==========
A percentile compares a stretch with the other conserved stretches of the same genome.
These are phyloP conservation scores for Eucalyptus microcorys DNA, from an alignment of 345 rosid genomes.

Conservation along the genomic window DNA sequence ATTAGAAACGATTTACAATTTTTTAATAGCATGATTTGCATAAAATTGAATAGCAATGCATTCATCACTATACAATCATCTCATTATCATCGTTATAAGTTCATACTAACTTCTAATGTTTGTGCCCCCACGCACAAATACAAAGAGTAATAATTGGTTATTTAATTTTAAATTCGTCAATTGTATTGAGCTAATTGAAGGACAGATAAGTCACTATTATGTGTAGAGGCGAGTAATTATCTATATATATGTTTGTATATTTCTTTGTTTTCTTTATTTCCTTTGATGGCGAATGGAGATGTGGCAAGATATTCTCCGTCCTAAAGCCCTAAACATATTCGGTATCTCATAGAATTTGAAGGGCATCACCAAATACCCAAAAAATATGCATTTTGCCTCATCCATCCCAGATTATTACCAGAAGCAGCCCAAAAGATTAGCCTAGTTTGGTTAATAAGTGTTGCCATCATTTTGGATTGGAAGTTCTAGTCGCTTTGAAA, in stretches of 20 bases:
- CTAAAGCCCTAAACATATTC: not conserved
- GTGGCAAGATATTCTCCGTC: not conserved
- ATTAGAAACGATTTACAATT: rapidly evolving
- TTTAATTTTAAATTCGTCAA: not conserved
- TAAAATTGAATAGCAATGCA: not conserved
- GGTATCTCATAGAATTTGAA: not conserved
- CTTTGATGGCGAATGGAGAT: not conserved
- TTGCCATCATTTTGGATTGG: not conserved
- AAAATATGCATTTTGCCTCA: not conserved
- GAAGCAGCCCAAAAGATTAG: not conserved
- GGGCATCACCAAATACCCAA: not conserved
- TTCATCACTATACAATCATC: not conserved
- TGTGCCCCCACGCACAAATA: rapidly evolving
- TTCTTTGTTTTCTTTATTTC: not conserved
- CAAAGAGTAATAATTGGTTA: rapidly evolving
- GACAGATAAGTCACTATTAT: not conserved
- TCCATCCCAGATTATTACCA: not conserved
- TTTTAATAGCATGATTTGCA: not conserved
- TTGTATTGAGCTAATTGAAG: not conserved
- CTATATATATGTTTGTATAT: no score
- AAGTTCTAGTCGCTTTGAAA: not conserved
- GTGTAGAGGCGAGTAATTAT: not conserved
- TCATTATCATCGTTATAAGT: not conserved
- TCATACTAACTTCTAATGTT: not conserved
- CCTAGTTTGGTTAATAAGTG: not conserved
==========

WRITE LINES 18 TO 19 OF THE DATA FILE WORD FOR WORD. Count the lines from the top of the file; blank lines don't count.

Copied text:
- CAAAGAGTAATAATTGGTTA: rapidly evolving
- GACAGATAAGTCACTATTAT: not conserved